Stern fine unjustified, KLSX says

Lawyers for Los Angeles radio station KLSX-FM asked the federal government to withdraw a proposed $ 105,000 fine levied as a result of 12 broadcasts by syndicated New York shock jock Howard Stern.

KLSX claimed in a 36-page response filed Wednesday that few children actually listen to Stern’s show, and community standards have changed considerably.

“Whatever the number of unsupervised children within reach of KLSX’s signal during the 6-11 a.m. period, virtually none of them are listening to the Howard Stern program,” the appeal said, citing independent research.

The Federal Communications Commission decision to fine the station was based on fears that children younger than 12 could be exposed to Stern, whose show often contains sexual material.

The commission also has proposed a $ 600,000 fine against Infinity Broadcasting Co., which employs Stern and owns his New York radio base, WXRK-FM, and another 17 AM and FM stations across the country. Infinity has said it would appeal that fine.

The KLSX response, which cited First Amendment protection of free speech, also documented a 1989 survey of Stern’s New York audience by the Gallup Organization that showed no unsupervised children, age 6 to 11, listen to the Stern show.

The FCC voted Oct. 27 to fine KLSX based on complaints filed by Al Westcott, a Las Vegas man who monitored the New York-based program in Los Angeles. KLSX had 30 days from that date to either pay or appeal the fine.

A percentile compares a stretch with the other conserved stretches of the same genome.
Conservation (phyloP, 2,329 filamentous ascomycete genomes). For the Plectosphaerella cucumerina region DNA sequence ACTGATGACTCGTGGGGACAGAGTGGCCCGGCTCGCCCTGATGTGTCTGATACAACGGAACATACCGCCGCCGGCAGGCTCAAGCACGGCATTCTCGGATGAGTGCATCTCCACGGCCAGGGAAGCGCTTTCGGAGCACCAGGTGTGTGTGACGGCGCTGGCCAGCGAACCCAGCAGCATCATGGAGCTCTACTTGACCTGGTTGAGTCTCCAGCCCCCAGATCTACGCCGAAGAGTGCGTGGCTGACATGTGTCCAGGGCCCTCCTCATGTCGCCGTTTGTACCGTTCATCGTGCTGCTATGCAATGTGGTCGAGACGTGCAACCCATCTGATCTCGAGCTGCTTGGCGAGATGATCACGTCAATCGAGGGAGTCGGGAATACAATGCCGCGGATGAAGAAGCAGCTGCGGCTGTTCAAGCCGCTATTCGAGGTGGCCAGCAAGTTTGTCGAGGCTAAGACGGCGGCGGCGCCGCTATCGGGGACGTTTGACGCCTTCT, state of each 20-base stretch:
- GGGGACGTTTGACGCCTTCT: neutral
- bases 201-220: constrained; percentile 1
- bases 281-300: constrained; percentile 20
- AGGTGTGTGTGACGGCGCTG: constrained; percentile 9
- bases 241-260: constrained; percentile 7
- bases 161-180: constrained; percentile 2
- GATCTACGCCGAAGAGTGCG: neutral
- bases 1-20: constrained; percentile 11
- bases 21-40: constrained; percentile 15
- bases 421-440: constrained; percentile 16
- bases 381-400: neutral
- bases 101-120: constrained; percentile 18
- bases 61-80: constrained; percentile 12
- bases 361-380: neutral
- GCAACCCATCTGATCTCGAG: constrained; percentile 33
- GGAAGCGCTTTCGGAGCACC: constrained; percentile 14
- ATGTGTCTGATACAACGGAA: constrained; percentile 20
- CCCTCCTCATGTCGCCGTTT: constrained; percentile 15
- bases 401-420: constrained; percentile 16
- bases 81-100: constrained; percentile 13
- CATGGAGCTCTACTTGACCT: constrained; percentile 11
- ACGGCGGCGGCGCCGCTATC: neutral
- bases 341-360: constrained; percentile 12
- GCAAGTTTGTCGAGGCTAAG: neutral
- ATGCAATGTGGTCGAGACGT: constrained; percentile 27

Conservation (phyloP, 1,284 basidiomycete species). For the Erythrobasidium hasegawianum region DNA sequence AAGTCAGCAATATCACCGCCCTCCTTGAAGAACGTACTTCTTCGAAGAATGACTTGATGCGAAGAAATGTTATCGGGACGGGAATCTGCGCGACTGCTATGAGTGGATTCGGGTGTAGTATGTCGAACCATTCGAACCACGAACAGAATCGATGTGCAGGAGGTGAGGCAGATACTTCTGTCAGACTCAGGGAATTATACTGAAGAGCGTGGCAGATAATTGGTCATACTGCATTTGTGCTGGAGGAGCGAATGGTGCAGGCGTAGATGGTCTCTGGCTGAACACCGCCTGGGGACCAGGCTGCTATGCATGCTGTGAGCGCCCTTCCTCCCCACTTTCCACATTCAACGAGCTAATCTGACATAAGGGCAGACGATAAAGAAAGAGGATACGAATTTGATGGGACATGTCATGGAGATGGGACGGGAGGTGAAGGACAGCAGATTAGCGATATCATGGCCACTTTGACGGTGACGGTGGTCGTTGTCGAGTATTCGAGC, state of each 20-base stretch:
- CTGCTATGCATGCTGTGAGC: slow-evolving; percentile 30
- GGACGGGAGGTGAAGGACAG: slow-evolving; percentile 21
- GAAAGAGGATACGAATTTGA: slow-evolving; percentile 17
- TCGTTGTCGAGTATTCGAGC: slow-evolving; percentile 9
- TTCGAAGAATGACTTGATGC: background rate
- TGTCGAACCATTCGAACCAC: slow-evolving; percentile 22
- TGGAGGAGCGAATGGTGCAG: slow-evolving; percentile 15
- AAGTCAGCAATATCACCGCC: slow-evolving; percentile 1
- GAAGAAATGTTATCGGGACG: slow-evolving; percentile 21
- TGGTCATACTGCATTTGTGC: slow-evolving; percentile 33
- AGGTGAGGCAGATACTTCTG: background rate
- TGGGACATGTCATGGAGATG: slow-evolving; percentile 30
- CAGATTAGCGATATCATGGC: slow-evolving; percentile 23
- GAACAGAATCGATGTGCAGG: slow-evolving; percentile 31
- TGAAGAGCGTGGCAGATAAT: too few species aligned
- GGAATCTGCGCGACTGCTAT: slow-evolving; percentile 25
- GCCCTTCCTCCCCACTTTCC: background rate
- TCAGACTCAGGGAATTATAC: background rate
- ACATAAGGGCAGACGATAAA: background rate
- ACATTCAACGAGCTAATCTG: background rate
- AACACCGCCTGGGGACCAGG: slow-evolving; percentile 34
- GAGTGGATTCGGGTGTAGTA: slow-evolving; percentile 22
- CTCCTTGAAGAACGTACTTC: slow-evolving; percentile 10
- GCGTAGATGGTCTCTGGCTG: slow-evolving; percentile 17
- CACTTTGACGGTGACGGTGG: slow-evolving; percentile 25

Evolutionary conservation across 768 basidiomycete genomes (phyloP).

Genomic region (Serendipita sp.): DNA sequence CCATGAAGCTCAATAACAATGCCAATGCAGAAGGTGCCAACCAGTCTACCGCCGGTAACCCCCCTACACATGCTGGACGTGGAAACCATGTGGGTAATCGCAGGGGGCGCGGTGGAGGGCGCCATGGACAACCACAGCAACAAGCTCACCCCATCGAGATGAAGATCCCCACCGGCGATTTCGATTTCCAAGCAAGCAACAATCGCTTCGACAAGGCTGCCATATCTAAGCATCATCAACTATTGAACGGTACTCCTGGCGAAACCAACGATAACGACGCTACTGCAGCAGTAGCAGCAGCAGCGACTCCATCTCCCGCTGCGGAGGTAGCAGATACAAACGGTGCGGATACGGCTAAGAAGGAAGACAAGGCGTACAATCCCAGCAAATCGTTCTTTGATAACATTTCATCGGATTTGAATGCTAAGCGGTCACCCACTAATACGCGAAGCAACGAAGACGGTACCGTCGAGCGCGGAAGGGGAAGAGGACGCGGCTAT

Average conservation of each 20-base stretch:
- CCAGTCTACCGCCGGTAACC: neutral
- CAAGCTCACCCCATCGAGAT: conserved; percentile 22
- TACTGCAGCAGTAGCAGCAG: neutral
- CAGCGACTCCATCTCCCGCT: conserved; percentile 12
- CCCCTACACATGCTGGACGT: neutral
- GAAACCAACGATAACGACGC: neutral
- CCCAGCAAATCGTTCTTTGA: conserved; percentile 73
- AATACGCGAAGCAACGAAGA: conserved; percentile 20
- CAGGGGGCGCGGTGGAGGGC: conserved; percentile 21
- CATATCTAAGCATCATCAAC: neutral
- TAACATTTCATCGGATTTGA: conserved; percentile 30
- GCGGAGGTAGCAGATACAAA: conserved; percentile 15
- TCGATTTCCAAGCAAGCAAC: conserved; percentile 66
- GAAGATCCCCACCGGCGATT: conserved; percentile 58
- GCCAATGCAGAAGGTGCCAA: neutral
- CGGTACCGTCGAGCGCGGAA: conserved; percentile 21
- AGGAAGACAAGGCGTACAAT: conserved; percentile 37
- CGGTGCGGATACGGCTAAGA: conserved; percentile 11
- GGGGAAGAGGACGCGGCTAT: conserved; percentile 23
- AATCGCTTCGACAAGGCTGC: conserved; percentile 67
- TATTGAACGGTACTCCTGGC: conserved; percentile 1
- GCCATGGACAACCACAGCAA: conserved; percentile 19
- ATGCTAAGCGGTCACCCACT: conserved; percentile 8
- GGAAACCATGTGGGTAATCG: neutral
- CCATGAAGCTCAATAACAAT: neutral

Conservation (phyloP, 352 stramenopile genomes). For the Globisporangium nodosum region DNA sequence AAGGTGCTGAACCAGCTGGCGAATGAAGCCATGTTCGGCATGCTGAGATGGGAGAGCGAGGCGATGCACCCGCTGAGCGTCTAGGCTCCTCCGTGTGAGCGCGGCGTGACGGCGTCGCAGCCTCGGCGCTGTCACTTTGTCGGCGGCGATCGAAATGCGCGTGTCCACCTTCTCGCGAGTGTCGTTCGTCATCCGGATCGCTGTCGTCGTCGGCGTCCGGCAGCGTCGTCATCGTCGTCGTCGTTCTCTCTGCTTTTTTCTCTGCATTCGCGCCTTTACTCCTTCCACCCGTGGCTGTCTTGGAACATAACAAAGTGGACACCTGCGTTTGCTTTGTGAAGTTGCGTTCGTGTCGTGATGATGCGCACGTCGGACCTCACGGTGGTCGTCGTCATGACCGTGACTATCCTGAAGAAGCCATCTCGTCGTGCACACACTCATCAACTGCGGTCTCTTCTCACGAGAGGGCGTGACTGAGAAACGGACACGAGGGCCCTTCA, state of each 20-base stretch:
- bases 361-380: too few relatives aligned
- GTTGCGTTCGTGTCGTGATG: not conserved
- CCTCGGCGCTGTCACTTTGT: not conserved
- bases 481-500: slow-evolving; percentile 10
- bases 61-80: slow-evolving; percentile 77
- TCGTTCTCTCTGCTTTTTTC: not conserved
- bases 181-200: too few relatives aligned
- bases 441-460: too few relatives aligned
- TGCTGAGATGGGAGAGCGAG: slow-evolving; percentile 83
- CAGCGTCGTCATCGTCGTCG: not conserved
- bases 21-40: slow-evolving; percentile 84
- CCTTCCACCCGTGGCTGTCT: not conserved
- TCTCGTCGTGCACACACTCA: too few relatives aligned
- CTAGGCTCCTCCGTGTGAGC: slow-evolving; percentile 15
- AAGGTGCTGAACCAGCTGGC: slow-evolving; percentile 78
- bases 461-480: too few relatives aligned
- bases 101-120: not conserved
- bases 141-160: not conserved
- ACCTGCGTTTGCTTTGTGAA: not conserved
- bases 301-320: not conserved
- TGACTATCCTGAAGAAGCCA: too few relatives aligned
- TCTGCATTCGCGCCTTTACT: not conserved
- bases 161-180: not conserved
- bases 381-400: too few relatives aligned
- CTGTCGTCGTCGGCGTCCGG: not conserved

The Stern show, which is syndicated to 10 cities, is currently the No. 1 rated morning show in L.A., New York and Philadelphia.

The original FCC complaint filed by Westcott said the Stern program contains language “that describes sexual and excretory activities and organs in patently offensive terms.” Moreover, the material was broadcast “when there was a reasonable risk that children may have been in the audience.”

Want to read more articles like this one? SUBSCRIBE TO VARIETY TODAY.
Post A Comment 0

Leave a Reply

No Comments

Comments are moderated. They may be edited for clarity and reprinting in whole or in part in Variety publications.

Fill in your details below or click an icon to log in: Logo

You are commenting using your account. Log Out / Change )

Twitter picture

You are commenting using your Twitter account. Log Out / Change )

Facebook photo

You are commenting using your Facebook account. Log Out / Change )

Google+ photo

You are commenting using your Google+ account. Log Out / Change )

Connecting to %s

More News from Variety